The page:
Judge James E. Boasberg, of the US District Court for the District of Columbia, denied an emergency motion by Dakota Access, LLC on Tuesday to stay his July 6 order directing the company to empty the Dakota Access pipeline (DAPL) within 30-days.
Since July 2016, the Standing Rock Sioux and Cheyenne River Sioux Tribes, along with several environmental groups, have challenged the validity of the federal permits which allowed the DAPL to carry oil under Lake Oahe, the main source of drinking water for the nearby tribes. Judge Boasberg’s July 6 opinion noted that the “U.S. Army Corps of Engineers had violated the National Environmental Policy Act [NEPA] when it granted an easement to Defendant-Intervenor Dakota Access, LLC to construct and operate a segment of that crude-oil pipeline running beneath the lake.” The violation occurred “because the Corps had failed to produce an Environmental Impact Statement [EIS] despite conditions that triggered such a requirement.” This failure resulted in the matter being remanded to the Corps back on June 14, 2017 for the preparation of an EIS and a separate briefing on the appropriate interim remedy.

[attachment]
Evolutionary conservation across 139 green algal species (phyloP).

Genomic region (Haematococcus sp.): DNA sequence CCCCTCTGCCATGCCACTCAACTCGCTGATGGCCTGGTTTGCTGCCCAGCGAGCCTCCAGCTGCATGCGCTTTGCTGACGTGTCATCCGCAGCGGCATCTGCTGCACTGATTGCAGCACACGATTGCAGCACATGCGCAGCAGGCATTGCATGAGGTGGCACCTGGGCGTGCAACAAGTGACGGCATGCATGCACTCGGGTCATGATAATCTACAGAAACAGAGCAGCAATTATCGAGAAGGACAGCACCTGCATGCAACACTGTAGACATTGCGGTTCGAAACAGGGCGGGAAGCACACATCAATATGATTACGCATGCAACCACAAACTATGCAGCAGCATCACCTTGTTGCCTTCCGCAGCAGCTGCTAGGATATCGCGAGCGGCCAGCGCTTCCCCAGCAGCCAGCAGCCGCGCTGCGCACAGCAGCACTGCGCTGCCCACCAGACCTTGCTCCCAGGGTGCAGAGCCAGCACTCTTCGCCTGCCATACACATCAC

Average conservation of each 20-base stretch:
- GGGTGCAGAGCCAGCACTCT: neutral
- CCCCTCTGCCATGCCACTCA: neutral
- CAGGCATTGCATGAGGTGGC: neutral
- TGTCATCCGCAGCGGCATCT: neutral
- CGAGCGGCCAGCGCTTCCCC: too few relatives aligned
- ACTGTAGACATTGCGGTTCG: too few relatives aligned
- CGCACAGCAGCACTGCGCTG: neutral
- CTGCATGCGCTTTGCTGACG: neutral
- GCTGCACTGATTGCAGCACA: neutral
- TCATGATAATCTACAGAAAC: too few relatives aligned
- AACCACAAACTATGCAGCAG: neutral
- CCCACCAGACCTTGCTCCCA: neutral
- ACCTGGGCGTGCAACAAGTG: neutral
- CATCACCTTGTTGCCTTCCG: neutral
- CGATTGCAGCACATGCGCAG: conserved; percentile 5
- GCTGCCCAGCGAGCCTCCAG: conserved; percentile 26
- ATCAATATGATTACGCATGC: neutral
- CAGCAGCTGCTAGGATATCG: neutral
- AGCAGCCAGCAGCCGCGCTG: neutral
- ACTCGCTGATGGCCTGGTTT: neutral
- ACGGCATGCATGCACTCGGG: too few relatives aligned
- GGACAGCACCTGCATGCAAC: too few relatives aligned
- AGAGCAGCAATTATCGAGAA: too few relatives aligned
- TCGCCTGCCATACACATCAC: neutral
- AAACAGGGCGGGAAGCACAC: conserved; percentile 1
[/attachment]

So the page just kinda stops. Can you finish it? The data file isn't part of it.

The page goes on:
However, over the years following the remand, the parties continued to battle over whether an EIS was required, each side moving for summary judgment. Ultimately, Judge Boasberg held in his July 6, 2020 opinion that the permits should be vacated pending the remand to the Corps. Under the test articulated in Allied-Signal, Inc. v. Director, Division of Taxation, the court reasoned that vacatur was the only appropriate remedy “given the seriousness of the Corps’ NEPA error, the impossibility of a simple fix, the fact that Dakota Access did assume much of its economic risk knowingly, and the potential harm [to nearby Tribes] each day the pipeline operates.”
Dakota Access filed a notice of appeal immediately following the July 6 order and according to the latest docket updates, “the Court will set a status hearing to discuss scheduling as soon as it receives Dakota Access’s motion for a stay pending appeal.”